“Many people have jobs that require them to be ready to answer a call, message, or email at any moment. Sometimes, these responsibilities may cause them to spend hours on their phone or computer, something which may signal to teens that it’s ok or normal behavior,” writes Henry Stan, a health writer at Britstudent.com.

Hold Family Activity Times: Less and less families are putting time aside to enjoy one another’s company. In most cases, the only time families spend together is during dinner time, and even that is becoming less and less frequent. One of the best ways to increase communication between family members is by creating designated family activity times.

The activities can be spent outdoors hiking, kayaking, and biking or indoors playing board games. Regardless of what is chosen, it is recommended that these activities be designated a no mobile device time, which will help people stay more engaged and connected and will also give teens a break from their screens. Some parents have had success with stubborn teens by bringing them on hikes or outdoor adventures where cell phone signal is sparse or not available at all.

Don’t Replenish Data If They Go Over: If there is one new argument that has risen over the last decade between teens and parents it’s over data. Teens often feel like they don’t have enough, and parents are tired of their children using it all up before the month is over.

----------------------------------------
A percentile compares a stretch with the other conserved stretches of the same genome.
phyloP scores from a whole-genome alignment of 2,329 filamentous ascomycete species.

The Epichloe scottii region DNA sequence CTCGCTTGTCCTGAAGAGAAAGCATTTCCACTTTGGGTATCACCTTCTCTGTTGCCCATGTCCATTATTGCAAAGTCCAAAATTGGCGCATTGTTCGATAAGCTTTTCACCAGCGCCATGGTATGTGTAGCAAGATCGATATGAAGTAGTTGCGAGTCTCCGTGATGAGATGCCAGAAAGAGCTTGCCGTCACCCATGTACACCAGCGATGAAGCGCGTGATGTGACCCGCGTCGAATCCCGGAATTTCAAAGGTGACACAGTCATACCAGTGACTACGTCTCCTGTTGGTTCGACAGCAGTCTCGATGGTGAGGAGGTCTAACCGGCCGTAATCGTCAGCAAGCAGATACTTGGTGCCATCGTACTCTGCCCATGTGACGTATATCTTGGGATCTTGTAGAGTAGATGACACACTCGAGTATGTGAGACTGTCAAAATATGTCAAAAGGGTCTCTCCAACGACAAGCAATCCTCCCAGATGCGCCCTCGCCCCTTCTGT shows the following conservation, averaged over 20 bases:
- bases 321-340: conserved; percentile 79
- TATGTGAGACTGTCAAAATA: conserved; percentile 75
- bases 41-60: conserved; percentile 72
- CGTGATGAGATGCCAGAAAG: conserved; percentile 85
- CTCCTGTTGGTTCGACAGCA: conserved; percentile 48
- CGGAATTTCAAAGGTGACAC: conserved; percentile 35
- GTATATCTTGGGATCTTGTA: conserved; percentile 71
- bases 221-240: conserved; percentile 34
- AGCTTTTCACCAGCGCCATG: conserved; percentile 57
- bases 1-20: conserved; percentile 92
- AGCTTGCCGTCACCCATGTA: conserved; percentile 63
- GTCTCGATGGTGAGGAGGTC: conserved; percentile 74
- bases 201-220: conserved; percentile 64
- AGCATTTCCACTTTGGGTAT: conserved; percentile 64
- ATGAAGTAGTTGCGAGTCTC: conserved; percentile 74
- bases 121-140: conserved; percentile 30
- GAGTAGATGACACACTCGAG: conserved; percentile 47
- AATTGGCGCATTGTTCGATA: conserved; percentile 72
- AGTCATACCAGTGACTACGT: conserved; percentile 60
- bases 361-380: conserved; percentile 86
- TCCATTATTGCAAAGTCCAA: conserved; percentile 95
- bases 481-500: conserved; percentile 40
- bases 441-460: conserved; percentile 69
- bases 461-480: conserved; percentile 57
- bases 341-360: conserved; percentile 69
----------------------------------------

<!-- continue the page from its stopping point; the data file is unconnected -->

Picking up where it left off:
In many cases, parents end up topping up their kids data, which doesn’t teach them to conserve and encourages an unhealthy relationship with their mobile devices. If your child is constantly using more data than they have, consider being firm and telling them they don’t get anymore until the next cycle begins.

Read why removing your teens’ devices isn’t always the answer.

Contributor: George J. Newton is a business development manager at Academicbrits.com and Originwritings.com. He has been married for ten years, perfecting the art of the apology throughout. He also writes for Nextcoursework.com.

Tags: ,

Social Media Wellness: Helping Tweens and Teens Thrive in an Unbalanced Digital World

Posted by Sue Scheff on July 12, 2019  /   Posted in Digital Parenting, Featured Book, Internet Safety

Social Wellness: Helping Tweens and Teens Thrive in an Unbalanced Digital World

Help Your Teens bigstock-technology-internet-addiction-235925533-300x194 Social Media Wellness: Helping Tweens and Teens Thrive in an Unbalanced Digital World

By Ana Homayoun

Over the past decade, the new language created by social media and technology have ostensibly widened the communication divide between generations. Though students have long managed to find distractions, today’s technology innovations present new challenges for students and adults, and many adults struggle to keep up with what their kids are doing online.

With a proactive, practical approach based on over fifteen years of working with students in private practice and in schools, Ana provides simple, implementable solutions focused around the three main tenets of socialization, self-regulation and safety.